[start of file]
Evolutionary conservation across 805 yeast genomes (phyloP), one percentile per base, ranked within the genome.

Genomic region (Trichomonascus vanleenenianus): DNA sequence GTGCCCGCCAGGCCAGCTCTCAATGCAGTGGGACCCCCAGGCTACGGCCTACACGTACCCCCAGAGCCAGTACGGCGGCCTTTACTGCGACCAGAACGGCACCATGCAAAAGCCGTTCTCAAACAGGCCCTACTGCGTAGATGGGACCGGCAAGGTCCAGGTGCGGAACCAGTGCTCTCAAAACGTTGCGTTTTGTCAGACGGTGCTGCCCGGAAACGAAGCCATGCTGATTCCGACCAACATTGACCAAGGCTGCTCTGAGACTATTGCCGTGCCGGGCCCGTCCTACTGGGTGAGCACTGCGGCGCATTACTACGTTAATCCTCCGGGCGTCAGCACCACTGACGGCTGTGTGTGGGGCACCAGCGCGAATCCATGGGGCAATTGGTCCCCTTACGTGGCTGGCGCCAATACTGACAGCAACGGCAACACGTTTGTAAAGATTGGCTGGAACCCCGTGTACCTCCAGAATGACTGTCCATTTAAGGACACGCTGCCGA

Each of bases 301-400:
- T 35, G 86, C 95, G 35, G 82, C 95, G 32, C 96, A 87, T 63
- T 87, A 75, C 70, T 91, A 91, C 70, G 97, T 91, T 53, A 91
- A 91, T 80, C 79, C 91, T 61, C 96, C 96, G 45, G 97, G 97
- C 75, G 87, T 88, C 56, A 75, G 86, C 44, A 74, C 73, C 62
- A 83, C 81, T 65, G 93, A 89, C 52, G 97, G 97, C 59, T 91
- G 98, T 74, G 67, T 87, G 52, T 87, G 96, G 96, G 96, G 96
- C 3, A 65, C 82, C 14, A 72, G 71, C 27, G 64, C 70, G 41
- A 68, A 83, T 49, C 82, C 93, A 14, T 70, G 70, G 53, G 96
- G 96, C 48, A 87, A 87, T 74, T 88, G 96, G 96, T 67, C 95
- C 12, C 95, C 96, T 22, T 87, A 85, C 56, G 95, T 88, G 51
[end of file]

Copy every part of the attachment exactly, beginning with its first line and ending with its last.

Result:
Evolutionary conservation across 805 yeast genomes (phyloP), one percentile per base, ranked within the genome.

Genomic region (Trichomonascus vanleenenianus): DNA sequence GTGCCCGCCAGGCCAGCTCTCAATGCAGTGGGACCCCCAGGCTACGGCCTACACGTACCCCCAGAGCCAGTACGGCGGCCTTTACTGCGACCAGAACGGCACCATGCAAAAGCCGTTCTCAAACAGGCCCTACTGCGTAGATGGGACCGGCAAGGTCCAGGTGCGGAACCAGTGCTCTCAAAACGTTGCGTTTTGTCAGACGGTGCTGCCCGGAAACGAAGCCATGCTGATTCCGACCAACATTGACCAAGGCTGCTCTGAGACTATTGCCGTGCCGGGCCCGTCCTACTGGGTGAGCACTGCGGCGCATTACTACGTTAATCCTCCGGGCGTCAGCACCACTGACGGCTGTGTGTGGGGCACCAGCGCGAATCCATGGGGCAATTGGTCCCCTTACGTGGCTGGCGCCAATACTGACAGCAACGGCAACACGTTTGTAAAGATTGGCTGGAACCCCGTGTACCTCCAGAATGACTGTCCATTTAAGGACACGCTGCCGA

Each of bases 301-400:
- T 35, G 86, C 95, G 35, G 82, C 95, G 32, C 96, A 87, T 63
- T 87, A 75, C 70, T 91, A 91, C 70, G 97, T 91, T 53, A 91
- A 91, T 80, C 79, C 91, T 61, C 96, C 96, G 45, G 97, G 97
- C 75, G 87, T 88, C 56, A 75, G 86, C 44, A 74, C 73, C 62
- A 83, C 81, T 65, G 93, A 89, C 52, G 97, G 97, C 59, T 91
- G 98, T 74, G 67, T 87, G 52, T 87, G 96, G 96, G 96, G 96
- C 3, A 65, C 82, C 14, A 72, G 71, C 27, G 64, C 70, G 41
- A 68, A 83, T 49, C 82, C 93, A 14, T 70, G 70, G 53, G 96
- G 96, C 48, A 87, A 87, T 74, T 88, G 96, G 96, T 67, C 95
- C 12, C 95, C 96, T 22, T 87, A 85, C 56, G 95, T 88, G 51